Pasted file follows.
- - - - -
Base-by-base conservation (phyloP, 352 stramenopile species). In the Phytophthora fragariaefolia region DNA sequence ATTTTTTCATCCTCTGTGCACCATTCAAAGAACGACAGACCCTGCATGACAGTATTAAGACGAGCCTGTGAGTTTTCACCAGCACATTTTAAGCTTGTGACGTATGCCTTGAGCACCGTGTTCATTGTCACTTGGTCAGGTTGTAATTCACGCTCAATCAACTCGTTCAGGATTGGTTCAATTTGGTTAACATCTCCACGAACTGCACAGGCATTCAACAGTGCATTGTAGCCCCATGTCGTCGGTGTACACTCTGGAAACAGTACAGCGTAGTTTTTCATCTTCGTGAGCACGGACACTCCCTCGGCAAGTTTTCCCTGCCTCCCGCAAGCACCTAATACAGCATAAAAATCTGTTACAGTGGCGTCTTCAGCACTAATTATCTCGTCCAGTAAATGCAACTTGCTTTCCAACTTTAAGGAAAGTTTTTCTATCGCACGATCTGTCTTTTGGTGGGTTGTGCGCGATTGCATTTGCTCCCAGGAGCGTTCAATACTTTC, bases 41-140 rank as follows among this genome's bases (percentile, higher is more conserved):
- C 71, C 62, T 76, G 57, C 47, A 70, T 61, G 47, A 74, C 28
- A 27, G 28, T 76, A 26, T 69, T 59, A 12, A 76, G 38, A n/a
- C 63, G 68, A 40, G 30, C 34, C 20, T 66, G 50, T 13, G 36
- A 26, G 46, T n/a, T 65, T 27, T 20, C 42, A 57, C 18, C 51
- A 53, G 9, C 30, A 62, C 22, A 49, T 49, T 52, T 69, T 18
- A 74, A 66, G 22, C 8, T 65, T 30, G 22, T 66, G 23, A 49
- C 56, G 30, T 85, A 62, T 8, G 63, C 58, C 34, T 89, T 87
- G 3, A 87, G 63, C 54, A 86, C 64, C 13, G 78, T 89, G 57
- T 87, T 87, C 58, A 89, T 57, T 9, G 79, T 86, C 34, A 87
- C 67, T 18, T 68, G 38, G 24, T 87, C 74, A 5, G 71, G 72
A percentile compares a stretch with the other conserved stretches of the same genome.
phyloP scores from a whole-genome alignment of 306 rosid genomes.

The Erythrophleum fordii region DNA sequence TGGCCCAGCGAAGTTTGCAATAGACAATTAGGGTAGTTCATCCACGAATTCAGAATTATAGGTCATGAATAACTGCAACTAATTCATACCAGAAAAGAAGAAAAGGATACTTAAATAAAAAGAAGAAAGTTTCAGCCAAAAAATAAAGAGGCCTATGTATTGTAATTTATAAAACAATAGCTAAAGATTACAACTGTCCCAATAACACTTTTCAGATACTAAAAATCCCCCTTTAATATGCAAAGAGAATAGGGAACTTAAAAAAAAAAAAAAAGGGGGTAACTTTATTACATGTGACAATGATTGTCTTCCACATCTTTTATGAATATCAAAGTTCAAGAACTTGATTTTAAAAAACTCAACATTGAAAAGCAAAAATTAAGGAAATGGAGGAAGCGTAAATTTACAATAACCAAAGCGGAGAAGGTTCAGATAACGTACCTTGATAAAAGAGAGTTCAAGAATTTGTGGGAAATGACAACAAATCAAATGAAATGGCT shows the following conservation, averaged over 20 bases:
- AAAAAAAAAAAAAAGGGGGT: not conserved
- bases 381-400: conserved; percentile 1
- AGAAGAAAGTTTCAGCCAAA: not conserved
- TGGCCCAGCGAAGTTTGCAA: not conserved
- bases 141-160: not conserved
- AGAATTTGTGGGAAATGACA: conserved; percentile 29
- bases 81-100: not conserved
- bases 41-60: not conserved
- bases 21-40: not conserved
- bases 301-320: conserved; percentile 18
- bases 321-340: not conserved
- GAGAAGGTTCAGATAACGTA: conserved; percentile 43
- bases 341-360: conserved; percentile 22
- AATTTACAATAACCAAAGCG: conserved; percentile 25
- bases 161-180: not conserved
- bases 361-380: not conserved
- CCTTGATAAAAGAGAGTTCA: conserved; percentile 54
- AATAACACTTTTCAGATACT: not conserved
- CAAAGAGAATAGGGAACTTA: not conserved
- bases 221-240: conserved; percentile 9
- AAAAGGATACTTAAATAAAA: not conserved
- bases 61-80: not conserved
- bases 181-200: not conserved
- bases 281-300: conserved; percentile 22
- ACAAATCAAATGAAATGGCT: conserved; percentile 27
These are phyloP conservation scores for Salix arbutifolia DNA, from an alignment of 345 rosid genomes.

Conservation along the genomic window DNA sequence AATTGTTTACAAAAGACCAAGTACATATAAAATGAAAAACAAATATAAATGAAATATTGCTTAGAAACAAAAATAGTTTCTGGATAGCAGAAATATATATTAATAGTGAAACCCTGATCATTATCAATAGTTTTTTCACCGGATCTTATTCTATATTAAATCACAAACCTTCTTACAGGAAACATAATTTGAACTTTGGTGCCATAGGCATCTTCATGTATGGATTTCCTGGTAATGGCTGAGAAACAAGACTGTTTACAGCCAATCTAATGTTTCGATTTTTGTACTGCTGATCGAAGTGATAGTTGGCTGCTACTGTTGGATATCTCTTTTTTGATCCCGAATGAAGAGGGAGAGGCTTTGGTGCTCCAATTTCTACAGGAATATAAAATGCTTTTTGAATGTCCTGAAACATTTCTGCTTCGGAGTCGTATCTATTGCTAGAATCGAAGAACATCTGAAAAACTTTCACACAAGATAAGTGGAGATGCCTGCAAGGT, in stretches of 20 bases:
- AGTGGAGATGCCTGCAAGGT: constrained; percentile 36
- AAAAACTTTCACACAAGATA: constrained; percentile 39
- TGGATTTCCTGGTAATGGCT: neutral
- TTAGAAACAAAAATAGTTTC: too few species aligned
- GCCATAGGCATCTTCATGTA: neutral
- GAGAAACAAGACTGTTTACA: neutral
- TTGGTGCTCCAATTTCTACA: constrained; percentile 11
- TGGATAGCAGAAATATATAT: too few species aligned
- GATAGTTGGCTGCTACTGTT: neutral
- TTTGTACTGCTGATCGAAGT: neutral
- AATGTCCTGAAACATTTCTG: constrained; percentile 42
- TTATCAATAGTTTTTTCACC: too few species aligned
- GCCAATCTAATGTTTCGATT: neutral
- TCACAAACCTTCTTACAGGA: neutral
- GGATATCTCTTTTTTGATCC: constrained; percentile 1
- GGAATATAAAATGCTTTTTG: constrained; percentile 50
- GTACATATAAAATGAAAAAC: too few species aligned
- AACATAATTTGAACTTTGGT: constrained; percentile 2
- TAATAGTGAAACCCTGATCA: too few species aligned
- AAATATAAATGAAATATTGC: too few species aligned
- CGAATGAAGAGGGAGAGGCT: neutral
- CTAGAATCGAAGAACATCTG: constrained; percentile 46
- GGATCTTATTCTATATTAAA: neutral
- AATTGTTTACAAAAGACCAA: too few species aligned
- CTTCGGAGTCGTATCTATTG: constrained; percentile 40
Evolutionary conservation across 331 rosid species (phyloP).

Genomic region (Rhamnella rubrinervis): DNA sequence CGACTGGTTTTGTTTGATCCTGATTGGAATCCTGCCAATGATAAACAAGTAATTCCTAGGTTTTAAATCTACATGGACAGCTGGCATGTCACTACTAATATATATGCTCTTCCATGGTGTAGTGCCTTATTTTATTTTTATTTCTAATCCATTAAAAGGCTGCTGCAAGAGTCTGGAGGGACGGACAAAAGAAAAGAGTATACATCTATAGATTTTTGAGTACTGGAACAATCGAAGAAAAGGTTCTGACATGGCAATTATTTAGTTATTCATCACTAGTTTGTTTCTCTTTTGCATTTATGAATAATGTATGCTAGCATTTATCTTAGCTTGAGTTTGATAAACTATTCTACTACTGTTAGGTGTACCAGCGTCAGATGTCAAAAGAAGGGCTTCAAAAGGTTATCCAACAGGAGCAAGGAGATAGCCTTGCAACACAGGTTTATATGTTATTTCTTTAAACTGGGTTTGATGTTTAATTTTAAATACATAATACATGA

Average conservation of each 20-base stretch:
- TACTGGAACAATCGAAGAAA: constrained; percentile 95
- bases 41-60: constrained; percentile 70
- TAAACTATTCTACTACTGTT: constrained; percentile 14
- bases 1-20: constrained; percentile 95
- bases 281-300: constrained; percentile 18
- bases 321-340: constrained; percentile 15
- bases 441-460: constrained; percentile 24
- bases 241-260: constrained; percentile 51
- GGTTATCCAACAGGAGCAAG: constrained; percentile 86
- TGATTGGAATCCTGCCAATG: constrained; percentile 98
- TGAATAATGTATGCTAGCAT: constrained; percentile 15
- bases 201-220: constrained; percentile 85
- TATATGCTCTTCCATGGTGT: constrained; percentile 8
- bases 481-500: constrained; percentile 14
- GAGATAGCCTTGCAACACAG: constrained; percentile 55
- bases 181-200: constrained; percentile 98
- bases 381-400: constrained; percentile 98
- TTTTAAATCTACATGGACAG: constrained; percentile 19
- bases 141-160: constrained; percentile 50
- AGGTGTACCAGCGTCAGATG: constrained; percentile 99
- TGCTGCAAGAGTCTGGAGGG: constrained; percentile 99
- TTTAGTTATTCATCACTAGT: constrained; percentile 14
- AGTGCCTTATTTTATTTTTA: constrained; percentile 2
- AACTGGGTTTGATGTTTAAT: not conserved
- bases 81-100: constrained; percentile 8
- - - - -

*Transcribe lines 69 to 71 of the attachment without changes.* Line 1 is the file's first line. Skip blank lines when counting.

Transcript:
Average conservation of each 20-base stretch:
- TACTGGAACAATCGAAGAAA: constrained; percentile 95
- bases 41-60: constrained; percentile 70